NICOSIA — Capt. Adamos Marneros gazed with foreboding at the dots on the radar screen of his passenger jet as it prepared for landing on Cyprus.
It was before dawn on July 20, 1974, and the view of from his cockpit confirmed his suspicions: Turkish warships were approaching the Mediterranean island in an invasion triggered by a coup by Greek Cypriots aiming to unite with Greece.
“I couldn’t allow myself to be frightened because I would be unable to do my job and land the plane safely,” Marneros told The Associated Press.
Marneros was then a 27-year-old pilot with national carrier Cyprus Airways who had received his captain’s stripes only two months earlier, the first Cypriot to win the post in the company’s history.
Flight 317, taking off from London Heathrow with a brief stopover in Rome, would go down as the last to land at the country’s transportation jewel, Nicosia airport, before it was shut down barely six years after its completion. The invasion that Marneros witnessed from the skies cleaved the island in two along ethnic lines with breakaway Turkish Cypriots in the north and internationally recognized Greek Cypriots in the south.
Once an emblem of the young republic’s growing confidence just 14 years after independence from British colonial rule, the airport overnight became a symbol of a future hijacked by unresolved conflict.
Aboard the aircraft were only 10 passengers made up of two families — a Greek one and a Turkish Cypriot one.
Marneros says he had deep misgivings about making the flight to Nicosia. After a sleepless night in his London hotel room watching TV reports of the buildup to invasion, he pleaded on three separate occasions with the airline’s boss to cancel the flight. The reply was unequivocal every time: You must bring the aircraft back to Nicosia.
Approaching the island in the darkness, Marneros got permission from Nicosia air traffic control to fly around the island at 14,000 feet (4,300 meters) for a look at what was happening. Below him the hulking silhouettes of warships were creeping toward Cypriot shores. His warnings to the airport control tower were met with what he said were half-hearted attempts to ease his concerns.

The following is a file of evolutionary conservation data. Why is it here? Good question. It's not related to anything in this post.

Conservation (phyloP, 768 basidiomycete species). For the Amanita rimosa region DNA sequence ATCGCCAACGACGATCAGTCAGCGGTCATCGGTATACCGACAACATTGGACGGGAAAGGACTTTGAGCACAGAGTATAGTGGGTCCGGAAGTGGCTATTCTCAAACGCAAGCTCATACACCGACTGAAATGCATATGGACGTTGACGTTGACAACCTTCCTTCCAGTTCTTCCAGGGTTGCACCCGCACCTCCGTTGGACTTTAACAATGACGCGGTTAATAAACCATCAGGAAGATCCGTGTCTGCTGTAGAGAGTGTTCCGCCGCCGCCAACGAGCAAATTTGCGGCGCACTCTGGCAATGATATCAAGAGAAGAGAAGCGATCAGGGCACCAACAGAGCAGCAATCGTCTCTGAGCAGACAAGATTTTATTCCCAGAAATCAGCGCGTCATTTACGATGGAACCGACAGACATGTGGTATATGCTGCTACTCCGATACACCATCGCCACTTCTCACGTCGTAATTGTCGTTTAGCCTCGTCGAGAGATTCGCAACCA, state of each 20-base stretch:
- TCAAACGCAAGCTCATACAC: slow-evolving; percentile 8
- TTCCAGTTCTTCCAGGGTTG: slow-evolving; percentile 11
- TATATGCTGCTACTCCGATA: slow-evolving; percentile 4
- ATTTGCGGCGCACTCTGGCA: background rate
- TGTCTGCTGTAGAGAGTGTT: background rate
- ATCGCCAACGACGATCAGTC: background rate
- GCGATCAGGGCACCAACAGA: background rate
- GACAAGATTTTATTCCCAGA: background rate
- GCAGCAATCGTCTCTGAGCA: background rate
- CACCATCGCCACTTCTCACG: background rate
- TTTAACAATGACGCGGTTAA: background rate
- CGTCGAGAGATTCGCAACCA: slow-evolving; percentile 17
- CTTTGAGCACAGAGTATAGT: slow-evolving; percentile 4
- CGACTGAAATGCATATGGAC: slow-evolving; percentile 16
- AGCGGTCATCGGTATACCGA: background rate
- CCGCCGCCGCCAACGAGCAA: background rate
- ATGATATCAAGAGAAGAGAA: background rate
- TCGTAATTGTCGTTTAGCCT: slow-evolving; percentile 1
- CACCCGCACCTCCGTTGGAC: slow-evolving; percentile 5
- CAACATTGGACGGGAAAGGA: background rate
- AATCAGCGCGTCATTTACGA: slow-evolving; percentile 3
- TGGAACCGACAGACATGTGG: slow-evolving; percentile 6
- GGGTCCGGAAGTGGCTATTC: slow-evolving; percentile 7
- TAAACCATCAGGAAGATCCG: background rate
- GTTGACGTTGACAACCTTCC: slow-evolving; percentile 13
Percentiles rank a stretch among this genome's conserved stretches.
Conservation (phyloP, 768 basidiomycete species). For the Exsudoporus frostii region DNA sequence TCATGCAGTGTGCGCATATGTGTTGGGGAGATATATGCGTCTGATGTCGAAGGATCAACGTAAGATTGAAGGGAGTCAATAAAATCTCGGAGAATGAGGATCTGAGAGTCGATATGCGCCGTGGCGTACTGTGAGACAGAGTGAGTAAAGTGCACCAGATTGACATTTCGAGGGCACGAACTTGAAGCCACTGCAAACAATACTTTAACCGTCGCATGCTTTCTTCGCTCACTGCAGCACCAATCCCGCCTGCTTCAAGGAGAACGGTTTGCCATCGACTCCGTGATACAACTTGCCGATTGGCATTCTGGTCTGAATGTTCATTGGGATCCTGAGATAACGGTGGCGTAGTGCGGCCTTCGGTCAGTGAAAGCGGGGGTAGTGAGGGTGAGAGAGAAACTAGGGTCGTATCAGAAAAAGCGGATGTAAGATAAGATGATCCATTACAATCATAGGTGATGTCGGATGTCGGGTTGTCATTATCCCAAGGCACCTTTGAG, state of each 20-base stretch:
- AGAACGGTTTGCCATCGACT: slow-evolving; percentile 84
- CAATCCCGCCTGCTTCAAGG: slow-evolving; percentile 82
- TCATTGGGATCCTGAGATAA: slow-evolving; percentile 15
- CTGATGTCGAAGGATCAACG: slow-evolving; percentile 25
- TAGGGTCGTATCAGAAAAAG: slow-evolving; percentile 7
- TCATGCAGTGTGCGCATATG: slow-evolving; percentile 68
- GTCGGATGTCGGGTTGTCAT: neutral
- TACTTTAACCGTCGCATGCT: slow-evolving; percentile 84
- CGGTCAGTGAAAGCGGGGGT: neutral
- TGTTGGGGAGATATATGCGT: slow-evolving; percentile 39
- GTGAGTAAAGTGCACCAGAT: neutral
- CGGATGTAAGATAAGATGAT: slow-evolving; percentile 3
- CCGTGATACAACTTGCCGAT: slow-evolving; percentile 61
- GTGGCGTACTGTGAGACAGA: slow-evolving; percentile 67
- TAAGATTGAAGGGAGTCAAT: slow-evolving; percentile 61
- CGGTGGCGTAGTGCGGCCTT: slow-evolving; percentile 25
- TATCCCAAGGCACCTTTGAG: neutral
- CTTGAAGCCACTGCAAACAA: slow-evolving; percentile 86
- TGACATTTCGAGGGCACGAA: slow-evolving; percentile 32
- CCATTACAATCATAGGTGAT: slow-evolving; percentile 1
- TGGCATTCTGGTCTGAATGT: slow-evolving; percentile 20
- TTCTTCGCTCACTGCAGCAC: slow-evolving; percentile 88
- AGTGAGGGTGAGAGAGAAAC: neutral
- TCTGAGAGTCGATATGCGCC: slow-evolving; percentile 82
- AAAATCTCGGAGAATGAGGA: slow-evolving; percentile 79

The Trident aircraft touched down just before daybreak, and Marneros was last to leave the airport in the ensuing evacuation. As he left in his car, Marneros caught sight of Turkish paratroopers just north of the airport drifting down from the skies.
“I could see the paratroopers’ eyeballs,” he said, “and the guns strapped to their gear.”
His aircraft, one of the airline’s four Tridents, was later wheeled to the head of the runway in a bid to prevent Turkish planes for landing. It was promptly blown to bits by Turkish bombs.
The rusting hulk of another Cyprus Airways Trident now sits on the airport’s apron, gutted and stripped of everything from its flight deck and fuselage. Parts of its engines were used to allow a pair of other Tridents to eventually fly to the U.K.
The airport was the scene of intense fighting during the invasion as Turkish forces tried to seize it and effectively encircle the capital. Taking heavy losses, the attackers failed amid fierce resistance, prompting United Nations peacekeepers to take it over and declare it a U.N. protected zone.
The airport’s grounds remain the headquarters of the U.N. peacekeeping force on the island and serve as the venue for U.N.-mediated reunification talks. Herders can sometimes be seen moving their goats across the airport tarmac, while a golf course used by U.N. staffers lies a few hundred meters (yards) from the once state-of-the-art terminal.
Past attempts to reopen the airport to help foster trust between the two communities have failed.
MENELAOS HADJICOSTIS, Associated Press
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